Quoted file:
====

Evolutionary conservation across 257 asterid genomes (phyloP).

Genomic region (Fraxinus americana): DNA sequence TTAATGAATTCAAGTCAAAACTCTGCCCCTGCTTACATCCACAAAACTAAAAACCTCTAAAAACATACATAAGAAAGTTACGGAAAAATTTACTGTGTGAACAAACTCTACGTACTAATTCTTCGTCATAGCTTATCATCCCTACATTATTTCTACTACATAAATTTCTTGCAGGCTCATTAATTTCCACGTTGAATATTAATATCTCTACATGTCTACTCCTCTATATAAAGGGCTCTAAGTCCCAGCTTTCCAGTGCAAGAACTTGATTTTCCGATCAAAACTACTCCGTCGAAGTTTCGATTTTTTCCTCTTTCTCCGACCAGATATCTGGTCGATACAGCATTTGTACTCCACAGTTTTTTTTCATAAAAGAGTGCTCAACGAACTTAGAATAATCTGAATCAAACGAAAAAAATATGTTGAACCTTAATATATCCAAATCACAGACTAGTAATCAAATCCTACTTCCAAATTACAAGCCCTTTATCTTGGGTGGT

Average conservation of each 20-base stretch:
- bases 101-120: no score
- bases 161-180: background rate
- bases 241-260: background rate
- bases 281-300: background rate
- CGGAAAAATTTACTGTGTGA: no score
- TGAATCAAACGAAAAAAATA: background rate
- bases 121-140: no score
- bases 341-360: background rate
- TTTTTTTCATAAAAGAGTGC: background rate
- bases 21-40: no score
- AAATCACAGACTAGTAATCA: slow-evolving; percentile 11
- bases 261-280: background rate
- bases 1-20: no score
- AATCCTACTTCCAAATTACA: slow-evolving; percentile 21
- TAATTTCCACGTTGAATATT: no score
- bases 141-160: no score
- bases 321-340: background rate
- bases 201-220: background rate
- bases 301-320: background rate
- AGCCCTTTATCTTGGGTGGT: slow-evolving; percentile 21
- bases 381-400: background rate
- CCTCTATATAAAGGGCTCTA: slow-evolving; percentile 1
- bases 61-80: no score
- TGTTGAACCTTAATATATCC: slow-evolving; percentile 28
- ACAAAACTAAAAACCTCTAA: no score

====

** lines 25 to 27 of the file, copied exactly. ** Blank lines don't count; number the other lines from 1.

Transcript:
- CCTCTATATAAAGGGCTCTA: slow-evolving; percentile 1
- bases 61-80: no score
- TGTTGAACCTTAATATATCC: slow-evolving; percentile 28